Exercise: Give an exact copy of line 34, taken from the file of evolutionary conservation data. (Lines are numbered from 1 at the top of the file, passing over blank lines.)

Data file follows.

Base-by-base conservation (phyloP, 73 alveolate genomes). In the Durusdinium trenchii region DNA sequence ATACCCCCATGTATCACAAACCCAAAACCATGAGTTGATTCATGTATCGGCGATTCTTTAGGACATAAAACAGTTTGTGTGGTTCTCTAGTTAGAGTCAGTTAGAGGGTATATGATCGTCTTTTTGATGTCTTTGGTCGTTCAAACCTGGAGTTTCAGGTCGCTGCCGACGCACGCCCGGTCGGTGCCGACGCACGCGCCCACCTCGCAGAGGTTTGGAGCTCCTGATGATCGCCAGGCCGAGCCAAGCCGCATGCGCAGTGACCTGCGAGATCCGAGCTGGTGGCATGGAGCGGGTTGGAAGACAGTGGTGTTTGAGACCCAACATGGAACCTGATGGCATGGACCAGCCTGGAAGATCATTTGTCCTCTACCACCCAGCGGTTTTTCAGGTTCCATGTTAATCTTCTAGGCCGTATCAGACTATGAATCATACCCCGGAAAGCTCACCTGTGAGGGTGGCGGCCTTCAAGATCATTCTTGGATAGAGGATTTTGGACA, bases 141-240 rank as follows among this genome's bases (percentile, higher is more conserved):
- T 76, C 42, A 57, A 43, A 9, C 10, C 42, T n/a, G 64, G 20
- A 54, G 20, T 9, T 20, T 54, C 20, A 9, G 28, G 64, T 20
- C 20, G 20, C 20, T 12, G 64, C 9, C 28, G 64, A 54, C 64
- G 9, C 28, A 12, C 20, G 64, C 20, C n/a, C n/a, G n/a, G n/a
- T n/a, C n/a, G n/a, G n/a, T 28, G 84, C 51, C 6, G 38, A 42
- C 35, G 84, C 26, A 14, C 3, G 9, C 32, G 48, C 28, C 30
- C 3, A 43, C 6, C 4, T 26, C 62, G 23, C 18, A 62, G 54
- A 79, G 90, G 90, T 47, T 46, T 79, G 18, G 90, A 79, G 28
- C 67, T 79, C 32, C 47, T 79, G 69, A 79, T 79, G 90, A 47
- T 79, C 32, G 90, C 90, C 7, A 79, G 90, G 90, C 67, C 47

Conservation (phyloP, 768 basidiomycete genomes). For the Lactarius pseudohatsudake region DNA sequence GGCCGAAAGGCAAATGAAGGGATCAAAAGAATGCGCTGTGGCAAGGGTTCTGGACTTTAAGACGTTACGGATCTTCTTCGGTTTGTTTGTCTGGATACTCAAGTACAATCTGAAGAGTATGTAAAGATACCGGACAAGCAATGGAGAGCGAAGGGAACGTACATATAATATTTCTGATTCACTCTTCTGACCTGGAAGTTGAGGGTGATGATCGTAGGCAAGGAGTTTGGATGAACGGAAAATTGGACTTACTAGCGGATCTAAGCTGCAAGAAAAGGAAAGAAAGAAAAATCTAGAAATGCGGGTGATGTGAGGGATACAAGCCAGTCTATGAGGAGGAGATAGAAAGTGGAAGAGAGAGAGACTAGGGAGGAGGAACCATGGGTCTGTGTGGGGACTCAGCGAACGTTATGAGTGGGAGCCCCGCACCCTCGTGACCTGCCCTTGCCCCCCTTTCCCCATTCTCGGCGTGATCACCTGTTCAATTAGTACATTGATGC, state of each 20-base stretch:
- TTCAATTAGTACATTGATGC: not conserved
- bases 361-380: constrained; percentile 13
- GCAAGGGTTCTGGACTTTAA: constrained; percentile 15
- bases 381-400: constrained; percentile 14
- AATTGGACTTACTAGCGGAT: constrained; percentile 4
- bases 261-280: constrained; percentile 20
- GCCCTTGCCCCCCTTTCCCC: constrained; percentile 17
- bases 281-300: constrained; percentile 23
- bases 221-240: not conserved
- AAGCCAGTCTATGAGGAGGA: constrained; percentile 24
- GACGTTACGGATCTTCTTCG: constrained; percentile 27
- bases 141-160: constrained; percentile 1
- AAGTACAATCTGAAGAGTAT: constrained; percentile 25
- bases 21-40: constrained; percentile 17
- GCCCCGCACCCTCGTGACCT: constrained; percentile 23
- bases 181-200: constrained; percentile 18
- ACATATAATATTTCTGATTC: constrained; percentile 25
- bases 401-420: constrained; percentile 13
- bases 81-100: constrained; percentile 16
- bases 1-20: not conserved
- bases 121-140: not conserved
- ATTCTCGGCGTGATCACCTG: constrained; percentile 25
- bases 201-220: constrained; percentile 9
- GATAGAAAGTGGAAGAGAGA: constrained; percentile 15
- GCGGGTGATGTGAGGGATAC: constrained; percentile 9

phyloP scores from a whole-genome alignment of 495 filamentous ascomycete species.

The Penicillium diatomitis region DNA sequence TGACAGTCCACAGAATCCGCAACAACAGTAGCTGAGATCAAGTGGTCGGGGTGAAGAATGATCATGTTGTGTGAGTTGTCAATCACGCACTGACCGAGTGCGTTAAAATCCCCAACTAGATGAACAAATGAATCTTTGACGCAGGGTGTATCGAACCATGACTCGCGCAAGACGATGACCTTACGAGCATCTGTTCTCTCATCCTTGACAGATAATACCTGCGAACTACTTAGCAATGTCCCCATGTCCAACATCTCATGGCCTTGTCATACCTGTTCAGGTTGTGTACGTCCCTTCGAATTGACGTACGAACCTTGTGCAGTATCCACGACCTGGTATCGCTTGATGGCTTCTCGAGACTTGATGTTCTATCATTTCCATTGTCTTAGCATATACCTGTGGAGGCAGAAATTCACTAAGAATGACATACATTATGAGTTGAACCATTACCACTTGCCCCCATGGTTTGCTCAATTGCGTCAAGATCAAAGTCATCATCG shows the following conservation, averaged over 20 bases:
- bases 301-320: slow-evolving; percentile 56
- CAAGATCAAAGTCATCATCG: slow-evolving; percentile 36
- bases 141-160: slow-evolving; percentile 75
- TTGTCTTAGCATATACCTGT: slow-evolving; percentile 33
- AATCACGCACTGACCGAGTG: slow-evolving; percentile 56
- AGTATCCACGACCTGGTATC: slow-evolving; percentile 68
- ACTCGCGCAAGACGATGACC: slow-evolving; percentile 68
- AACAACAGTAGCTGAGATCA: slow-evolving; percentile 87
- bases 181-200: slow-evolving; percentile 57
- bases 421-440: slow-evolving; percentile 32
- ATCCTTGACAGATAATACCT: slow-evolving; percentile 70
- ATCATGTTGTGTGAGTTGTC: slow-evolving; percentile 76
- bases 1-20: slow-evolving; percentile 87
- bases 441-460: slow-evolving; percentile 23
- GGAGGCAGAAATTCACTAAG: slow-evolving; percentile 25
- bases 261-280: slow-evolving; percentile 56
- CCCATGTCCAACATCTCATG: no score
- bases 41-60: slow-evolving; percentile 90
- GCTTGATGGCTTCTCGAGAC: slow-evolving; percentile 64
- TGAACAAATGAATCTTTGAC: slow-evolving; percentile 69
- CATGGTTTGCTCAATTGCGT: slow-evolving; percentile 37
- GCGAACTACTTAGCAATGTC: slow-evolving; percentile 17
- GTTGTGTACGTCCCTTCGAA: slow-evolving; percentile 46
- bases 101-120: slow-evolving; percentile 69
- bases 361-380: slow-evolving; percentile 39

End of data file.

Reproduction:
- ATTCTCGGCGTGATCACCTG: constrained; percentile 25